In the real world, it takes about a week for someone who has disgraced himself like radio talk-show host Don Imus to lose his job. In Washington, World Bank President Paul Wolfowitz and Attorney General Alberto Gonzales hang on to their jobs for what seems like forever.Wolfowitz was caught dissembling about how his girlfriend, World Bank employee Shaha Riza, got a raise that was double the size allowed and a guarantee of glowing reviews when she moved from the bank to the State Department to avoid cronyism charges. His legal team was unwilling to bend the rules, so he took it upon himself to dictate the terms.
Petty corruption is never good but is particularly bad for Wolfowitz, who has made ending corruption in foreign countries his signature mission.
Of course, nailing Wolfowitz for that is a little like getting Al Capone for tax evasion. Yet it's better than letting the architect of the war in Iraq and peddler of all its false pretenses get off scot-free and with a plum job to boot. After all, the Medal of Freedom was awarded to others incriminated in the Iraq debacle.
The World Bank post comes with a good salary, even higher prestige, sway over finance ministers and the opportunity to do good if you do the job well. It's not a place to park a former Pentagon official whose cockeyed zeal to reshape the Middle East will have Americans dying in Iraq for years to come.
Wolfowitz, already unpopular among many of the bank's 13,000 employees for his high-handed manner and hiring of unqualified cronies, was booed last week as he tried to address the staff. With the bank's normally reticent oversight committee, which includes finance ministers, expressing "great concern" about him, it's unlikely Wolfowitz will be able to raise the billions needed to replenish the lending fund anytime soon.
Yet if Gonzales can persist, why not Wolfowitz? In its own way, Gonzales's tenure at the Justice Department is as damaging to the country domestically as Wolfowitz's time at the Pentagon was internationally.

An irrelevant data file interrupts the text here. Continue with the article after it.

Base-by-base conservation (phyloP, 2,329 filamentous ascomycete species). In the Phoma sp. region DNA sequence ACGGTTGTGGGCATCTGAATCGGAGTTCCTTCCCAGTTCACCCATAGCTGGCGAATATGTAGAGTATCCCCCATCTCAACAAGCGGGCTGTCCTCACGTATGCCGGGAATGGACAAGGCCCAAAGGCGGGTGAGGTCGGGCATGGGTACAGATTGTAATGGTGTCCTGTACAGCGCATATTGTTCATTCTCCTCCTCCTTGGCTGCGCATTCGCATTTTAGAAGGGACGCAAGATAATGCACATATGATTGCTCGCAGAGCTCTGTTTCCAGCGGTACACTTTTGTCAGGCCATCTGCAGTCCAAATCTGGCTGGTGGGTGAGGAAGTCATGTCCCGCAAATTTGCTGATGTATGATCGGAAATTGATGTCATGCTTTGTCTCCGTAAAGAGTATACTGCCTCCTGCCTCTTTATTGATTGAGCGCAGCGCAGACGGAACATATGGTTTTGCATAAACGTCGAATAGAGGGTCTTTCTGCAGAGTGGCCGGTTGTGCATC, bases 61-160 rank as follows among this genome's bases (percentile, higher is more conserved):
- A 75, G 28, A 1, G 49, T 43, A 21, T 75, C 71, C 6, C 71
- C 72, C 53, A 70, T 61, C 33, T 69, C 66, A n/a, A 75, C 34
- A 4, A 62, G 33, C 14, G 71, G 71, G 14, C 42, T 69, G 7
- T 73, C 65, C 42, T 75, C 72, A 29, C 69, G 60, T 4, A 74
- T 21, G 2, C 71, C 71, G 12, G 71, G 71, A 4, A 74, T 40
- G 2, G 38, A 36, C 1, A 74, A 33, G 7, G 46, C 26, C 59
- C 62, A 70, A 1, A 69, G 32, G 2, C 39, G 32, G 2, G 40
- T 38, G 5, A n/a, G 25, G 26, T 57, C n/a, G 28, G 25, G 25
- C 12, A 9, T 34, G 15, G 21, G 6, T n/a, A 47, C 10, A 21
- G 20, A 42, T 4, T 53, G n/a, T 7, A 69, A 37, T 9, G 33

Gonzales went along with whatever President Bush wanted.
He reviewed the so-called torture memo that became Bush administration policy and rubber-stamped Bush's effort to bypass the Geneva Conventions and expand warrantless wiretaps.
He has issued so many contradictory statements about the firing of eight U.S. attorneys that it's hard to see how he ever reconciles them, even with a dozen attorneys on the government payroll tied up coaching him.
Gonzales has denied the firings were political. Yet testimony by his former chief of staff, Kyle Sampson, as well as e-mails show they were. U.S. attorneys were being discussed in terms of whether they were "loyal Bushies." Political adviser Karl Rove was personally involved.
Congress discovered there were more e-mails confirming politics was involved in a parallel universe of communications on a Republican National Committee server. Some of the messages, which were said to have vanished, have been recovered. Rather than hand them to Congress, the RNC sent them to the White House, the better to try a preposterous plea of executive privilege to withhold them.
Gonzales' defense that everybody does it isn't flying even among Republicans. It's true that at the outset Bush did what previous presidents had done: replace his predecessor's U.S. attorneys with picks of his own. With the cooperation of Gonzales, Bush went much further in his second term. He purged those Republicans he appointed who proved not loyal enough to bring voter fraud and other cases the administration wanted.
Justice must be blind because federal attorneys wield massive power with an alphabet of law enforcement agencies to help them. Some Bushies who wouldn't traffic in misusing that power are out of their jobs. At least one Bushie who kept his job didn't mind abusing it at all.
The facts and common sense are all it takes to see that both Wolfowitz and Gonzales should resign. Instead, they have barricaded themselves in their offices, with the president's approval, impervious to shame or calls from their own party for them to go. It's enough to give due process a bad name.
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